All seeds should be completely dry before storing. They should be kept in a paper envelope or paper bag to ensure they are well aerated and won’t go moody if there’s any hint of moisture left in or around them. However if they are really dry, you can store them in a Mason jar or even a plastic ziplock bag. Paper envelopes are best though, which is why store-bought seeds are sold in similar style packets. You can purchase small envelopes for storing seeds here.

Store seeds in a cool, dry place out of direct sunlight. Most seeds will be viable for up to four years after saving them. Some will stay good much longer than that. But as a general rule, germination rates drop with every year that the seeds are not planted, so newer seeds are better.

Finally, ALWAYS label your seeds! You think you’ll remember which are which, but you won’t always, especially if the seeds are from the same species of plant but different varieties and the seeds look similar.

You can also download some free printable labels for your seed packets from our Resource Library. Just search the “Labels” section of the library!

There’s so much more we could dive into on the topic of seeds and seed saving, but that’s more than enough to get you started!

 

To summarize…

  • Only save seeds from open-pollinated and/or heirloom plants.
  • Choose self-pollinating plants if you’re just getting started or want to keep things simple.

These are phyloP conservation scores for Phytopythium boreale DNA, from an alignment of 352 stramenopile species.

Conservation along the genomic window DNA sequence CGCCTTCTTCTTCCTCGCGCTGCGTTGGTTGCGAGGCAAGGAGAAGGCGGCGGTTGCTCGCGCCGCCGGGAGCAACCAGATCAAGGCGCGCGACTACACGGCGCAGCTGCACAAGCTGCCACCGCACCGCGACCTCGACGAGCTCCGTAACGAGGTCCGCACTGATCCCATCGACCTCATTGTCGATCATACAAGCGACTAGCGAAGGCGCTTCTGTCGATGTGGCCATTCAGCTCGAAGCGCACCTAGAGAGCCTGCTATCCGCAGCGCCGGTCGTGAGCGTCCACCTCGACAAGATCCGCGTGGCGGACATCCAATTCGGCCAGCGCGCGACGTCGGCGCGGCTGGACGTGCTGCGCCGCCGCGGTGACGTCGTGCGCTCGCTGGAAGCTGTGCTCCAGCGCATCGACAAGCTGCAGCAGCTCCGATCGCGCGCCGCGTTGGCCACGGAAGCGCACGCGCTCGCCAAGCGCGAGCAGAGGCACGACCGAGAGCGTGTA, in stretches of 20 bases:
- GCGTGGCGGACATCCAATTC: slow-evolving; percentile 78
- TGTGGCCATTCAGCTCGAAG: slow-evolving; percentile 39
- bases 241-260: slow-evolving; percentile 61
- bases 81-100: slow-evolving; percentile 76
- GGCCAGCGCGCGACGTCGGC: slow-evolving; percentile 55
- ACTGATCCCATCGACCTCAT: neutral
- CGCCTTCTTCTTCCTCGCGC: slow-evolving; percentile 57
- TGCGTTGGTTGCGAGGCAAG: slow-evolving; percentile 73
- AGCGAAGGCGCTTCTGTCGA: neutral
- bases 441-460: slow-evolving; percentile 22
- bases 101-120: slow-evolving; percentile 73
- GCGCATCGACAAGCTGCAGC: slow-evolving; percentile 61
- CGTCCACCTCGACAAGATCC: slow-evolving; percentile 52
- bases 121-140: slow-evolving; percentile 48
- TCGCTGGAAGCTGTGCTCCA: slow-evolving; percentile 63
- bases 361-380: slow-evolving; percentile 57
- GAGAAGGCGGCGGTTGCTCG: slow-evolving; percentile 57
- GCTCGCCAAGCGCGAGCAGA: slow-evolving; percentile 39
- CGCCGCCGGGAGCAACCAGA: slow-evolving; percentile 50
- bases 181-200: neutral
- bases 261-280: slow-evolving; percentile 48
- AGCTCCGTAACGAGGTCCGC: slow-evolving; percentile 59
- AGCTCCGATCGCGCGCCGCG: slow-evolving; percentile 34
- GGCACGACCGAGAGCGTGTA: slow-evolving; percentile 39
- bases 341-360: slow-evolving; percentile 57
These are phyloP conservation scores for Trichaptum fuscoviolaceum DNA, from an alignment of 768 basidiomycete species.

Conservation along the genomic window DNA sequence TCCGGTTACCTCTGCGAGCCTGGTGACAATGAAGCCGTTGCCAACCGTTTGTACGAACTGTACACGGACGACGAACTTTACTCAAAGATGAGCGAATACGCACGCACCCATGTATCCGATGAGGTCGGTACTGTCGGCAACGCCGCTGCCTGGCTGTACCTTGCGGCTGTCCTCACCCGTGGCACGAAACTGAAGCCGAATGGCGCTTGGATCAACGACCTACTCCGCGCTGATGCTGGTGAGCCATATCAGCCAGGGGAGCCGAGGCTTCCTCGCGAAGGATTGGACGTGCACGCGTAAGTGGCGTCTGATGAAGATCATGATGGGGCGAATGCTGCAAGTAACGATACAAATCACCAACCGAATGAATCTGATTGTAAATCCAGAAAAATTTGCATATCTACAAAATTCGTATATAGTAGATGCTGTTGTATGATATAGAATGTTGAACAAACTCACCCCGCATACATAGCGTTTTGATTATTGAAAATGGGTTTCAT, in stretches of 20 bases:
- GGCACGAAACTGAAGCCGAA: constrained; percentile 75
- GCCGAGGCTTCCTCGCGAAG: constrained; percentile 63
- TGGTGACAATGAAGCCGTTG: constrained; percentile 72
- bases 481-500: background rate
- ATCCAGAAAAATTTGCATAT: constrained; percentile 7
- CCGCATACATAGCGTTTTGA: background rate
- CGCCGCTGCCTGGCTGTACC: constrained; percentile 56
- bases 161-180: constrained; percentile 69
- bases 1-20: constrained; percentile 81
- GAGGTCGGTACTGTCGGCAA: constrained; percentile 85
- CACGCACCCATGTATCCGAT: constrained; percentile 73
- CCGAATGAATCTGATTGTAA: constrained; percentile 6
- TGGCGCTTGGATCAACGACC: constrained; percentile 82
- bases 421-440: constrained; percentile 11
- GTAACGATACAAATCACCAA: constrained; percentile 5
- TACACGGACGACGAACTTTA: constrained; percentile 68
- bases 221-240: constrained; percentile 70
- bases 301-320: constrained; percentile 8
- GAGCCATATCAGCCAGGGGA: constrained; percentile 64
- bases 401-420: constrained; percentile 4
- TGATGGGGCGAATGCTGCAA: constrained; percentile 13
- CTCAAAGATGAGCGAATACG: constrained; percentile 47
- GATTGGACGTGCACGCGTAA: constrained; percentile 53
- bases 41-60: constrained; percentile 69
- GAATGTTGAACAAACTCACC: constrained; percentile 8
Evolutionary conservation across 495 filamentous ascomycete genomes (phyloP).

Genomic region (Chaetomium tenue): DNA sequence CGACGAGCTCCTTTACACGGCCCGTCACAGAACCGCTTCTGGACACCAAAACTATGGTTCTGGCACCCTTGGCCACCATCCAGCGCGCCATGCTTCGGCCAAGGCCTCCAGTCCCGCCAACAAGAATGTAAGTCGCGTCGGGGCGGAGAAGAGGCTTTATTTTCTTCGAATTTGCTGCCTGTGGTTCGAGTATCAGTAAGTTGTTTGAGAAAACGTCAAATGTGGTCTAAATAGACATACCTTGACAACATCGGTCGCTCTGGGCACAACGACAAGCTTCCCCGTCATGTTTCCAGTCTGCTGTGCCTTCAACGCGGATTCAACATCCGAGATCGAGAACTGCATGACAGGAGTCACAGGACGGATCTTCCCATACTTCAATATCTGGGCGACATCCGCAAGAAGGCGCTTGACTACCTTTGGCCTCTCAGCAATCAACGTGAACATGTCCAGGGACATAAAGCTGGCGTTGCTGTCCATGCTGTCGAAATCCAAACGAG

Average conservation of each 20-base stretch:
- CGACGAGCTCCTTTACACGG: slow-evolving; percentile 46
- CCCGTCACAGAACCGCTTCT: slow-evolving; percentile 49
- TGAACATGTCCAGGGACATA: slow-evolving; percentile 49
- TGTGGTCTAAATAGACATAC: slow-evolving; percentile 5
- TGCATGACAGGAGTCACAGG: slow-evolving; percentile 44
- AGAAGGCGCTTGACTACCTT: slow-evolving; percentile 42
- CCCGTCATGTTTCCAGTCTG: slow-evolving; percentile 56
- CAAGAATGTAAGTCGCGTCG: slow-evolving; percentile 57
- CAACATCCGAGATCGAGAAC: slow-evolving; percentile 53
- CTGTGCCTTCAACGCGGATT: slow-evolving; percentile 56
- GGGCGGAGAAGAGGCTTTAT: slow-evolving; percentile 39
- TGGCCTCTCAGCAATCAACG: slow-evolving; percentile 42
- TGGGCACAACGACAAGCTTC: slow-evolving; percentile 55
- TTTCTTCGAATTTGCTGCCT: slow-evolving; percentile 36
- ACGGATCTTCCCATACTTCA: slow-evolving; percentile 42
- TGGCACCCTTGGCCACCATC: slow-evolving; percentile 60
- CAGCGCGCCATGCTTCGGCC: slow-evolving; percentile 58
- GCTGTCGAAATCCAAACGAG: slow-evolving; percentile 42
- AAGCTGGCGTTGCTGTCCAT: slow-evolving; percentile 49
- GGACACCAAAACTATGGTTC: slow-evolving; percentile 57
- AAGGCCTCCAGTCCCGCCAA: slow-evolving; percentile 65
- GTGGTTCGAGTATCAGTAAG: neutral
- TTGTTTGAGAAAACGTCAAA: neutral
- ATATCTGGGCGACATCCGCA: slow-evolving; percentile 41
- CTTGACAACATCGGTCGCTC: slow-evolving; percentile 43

• Save seeds from your healthiest, most vigorous, highest-yielding plants.
  • Allow fruit to ripen completely before saving seeds to ensure the seeds have had enough time to fully mature.
  • Air dry seeds completely before storing. Keep them out of direct sunlight and high temperatures.
  • Store seeds in a cool, dark, dry place, preferably in a paper envelope or bag to ensure good airflow and no chance of mold.

Oh, and here’s some more info to help you with seed-saving:

 

Wishing you homemade, homegrown, homestead happiness:)

 

 

 

 


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1 Comment

  1. Janet

    Thank you! Very clear, helpful instructions. I have an OP green bean (actually purple beans that cook up green) that I want to plant again next year and I left some plants with beans on them in the garden. Now I know what to do with them to grow again.

    Reply

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ABOUT ANNA
Hi! I’m Anna, and I’m a city girl turned modern homesteader who’s passionate about growing, cooking and preserving real food at home, creating my own herbal medicine and all-natural home and body care products, and working toward a simpler, more sustainable and self-sufficient life each and every day. 
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In fact, I’m all about everything fall: the colours, the coziness, the sweater weather, and yes, pumpkins and pumpkin spice. There’s just something comforting and nostalgic about it; Like grandma’s kitchen or the warm scent of pumpkin pie that wafts from the table at holiday dinners with family and friends.

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Also, you should always cover your soil, especially over the winter months when soil is more likely to erode and nutrients can get washed away. A cover crop or a thick layer of mulch is a good idea to help keep your soil protected and intact.

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I'm taking you into our garden as we're tearing it down and planting out our garlic. I'll show you our fall gardening routine and I'll walk you through planting garlic so you can start growing it at home too! (It's honesty the easiest, most rewarding crop that we grow).